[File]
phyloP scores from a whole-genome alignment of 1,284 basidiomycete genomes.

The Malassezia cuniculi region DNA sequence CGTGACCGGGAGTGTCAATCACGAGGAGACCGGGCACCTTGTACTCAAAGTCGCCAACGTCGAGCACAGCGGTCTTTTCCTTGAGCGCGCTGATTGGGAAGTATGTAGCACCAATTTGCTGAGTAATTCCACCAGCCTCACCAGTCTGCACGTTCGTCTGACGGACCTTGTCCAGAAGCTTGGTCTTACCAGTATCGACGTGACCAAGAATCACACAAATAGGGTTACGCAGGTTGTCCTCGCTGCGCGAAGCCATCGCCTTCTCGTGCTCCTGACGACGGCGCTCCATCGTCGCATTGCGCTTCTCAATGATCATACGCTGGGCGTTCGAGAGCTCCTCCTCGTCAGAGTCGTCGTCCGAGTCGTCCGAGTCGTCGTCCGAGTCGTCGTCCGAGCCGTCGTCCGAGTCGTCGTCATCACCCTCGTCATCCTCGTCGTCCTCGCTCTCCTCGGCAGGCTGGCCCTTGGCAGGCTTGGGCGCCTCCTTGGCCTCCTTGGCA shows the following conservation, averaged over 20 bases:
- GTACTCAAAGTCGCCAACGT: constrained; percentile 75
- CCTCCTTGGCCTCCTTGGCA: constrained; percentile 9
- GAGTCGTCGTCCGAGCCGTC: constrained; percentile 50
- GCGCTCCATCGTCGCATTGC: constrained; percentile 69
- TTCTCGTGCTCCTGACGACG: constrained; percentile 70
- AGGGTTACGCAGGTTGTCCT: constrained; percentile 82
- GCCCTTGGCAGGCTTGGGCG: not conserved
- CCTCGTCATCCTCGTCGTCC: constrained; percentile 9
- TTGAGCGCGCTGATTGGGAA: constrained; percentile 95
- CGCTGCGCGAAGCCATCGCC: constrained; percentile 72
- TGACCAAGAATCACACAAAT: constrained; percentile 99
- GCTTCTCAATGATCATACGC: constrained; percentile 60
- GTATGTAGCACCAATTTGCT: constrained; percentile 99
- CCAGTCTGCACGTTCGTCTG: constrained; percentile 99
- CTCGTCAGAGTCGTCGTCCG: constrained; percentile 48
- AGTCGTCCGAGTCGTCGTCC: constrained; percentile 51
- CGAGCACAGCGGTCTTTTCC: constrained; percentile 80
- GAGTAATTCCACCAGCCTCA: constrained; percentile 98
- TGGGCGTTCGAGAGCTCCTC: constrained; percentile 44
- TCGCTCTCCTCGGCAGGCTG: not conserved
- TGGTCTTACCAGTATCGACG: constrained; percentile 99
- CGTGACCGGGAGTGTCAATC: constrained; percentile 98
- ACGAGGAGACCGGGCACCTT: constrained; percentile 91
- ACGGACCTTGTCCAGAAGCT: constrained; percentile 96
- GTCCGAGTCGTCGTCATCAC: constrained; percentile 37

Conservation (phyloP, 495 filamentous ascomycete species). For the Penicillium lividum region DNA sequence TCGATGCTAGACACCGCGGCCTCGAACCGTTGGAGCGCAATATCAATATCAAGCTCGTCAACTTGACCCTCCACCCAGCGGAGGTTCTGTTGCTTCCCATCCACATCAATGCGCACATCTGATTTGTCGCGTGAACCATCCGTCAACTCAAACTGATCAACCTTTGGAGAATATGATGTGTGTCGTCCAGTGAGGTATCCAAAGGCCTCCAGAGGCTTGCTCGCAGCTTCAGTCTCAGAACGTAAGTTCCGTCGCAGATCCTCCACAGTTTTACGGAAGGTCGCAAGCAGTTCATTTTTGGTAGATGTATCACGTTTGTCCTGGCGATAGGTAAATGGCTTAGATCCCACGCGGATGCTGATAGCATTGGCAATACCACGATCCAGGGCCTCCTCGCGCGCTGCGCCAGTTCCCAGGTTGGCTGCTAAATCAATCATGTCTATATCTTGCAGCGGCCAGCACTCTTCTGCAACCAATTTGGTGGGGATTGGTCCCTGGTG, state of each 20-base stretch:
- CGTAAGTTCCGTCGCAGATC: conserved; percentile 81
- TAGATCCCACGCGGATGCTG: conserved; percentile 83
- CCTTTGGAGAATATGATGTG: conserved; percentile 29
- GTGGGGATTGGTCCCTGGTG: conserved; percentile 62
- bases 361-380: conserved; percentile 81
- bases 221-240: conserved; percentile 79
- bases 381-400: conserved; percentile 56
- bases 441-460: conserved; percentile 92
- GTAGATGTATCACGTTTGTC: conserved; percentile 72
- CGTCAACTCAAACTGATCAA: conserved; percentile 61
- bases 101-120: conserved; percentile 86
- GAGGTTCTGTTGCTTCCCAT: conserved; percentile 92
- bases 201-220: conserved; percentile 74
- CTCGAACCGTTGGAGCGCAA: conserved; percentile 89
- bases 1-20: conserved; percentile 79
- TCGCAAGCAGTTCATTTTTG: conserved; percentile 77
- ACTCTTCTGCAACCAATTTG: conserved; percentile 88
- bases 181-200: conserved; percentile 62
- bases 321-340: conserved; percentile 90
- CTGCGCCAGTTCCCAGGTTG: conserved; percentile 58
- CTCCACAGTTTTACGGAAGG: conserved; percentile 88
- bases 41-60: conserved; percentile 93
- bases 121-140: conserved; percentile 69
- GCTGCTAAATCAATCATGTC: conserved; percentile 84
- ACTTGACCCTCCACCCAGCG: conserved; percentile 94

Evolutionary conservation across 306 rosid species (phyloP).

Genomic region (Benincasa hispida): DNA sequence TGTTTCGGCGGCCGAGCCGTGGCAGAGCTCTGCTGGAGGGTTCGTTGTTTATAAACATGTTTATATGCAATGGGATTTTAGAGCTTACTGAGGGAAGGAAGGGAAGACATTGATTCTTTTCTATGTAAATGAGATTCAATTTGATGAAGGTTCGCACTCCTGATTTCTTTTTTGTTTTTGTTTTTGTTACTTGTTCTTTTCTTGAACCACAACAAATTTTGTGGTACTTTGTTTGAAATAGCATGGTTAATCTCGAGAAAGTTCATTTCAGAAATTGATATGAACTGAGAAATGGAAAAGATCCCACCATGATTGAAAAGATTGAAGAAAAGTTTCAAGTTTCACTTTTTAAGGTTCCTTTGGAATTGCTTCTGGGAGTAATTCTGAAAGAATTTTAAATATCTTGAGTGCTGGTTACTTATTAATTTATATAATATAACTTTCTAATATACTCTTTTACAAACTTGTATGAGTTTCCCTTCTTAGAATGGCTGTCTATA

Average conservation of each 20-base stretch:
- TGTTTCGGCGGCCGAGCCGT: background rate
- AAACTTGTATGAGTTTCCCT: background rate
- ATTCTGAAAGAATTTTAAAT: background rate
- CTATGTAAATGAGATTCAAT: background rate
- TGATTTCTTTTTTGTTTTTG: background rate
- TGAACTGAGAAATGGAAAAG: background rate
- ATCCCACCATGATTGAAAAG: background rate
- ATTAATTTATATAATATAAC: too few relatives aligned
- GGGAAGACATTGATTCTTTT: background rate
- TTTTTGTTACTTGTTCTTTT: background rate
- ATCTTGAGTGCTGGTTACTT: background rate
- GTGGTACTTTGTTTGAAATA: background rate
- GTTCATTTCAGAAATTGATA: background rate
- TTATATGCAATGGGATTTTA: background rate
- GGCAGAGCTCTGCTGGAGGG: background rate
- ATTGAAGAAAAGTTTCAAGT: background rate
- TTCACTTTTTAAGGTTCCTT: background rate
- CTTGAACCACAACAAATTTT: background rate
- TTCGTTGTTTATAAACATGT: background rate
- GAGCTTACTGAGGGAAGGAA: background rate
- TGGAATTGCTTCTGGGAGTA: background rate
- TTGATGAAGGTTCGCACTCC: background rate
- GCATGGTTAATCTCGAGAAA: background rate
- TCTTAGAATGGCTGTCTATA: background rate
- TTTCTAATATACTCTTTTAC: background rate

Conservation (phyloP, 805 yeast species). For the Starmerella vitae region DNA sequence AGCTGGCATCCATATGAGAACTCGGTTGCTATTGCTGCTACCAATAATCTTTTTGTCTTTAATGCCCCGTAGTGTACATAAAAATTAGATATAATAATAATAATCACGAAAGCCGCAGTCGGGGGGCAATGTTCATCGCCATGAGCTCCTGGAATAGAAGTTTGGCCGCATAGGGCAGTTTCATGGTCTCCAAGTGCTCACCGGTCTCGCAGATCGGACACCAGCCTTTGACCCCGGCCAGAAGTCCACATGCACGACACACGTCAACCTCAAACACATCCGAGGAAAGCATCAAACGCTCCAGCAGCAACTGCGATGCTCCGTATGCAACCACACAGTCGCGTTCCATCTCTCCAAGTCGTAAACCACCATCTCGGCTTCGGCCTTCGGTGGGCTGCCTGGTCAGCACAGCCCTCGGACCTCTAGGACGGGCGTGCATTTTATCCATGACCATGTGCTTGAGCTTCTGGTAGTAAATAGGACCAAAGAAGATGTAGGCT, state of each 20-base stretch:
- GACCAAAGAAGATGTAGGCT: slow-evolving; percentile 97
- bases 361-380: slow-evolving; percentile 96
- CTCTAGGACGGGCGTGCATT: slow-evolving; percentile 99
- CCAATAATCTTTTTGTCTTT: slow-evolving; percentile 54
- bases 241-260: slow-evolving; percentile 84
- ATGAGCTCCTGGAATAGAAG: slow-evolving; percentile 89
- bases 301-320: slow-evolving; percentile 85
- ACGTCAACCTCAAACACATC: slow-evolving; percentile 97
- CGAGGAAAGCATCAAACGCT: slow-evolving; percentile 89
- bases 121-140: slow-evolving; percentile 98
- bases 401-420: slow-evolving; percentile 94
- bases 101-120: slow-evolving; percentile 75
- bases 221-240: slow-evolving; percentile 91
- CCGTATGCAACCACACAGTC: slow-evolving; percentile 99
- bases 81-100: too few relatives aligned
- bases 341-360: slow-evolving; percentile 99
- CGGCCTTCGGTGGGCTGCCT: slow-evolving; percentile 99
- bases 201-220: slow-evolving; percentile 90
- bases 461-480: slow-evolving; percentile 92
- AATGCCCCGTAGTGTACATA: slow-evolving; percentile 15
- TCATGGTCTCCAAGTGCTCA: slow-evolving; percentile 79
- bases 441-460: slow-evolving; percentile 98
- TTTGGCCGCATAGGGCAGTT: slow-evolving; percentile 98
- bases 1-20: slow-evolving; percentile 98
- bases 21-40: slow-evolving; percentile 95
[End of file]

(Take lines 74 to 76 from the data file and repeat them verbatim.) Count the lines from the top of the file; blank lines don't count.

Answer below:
- CTTGAACCACAACAAATTTT: background rate
- TTCGTTGTTTATAAACATGT: background rate
- GAGCTTACTGAGGGAAGGAA: background rate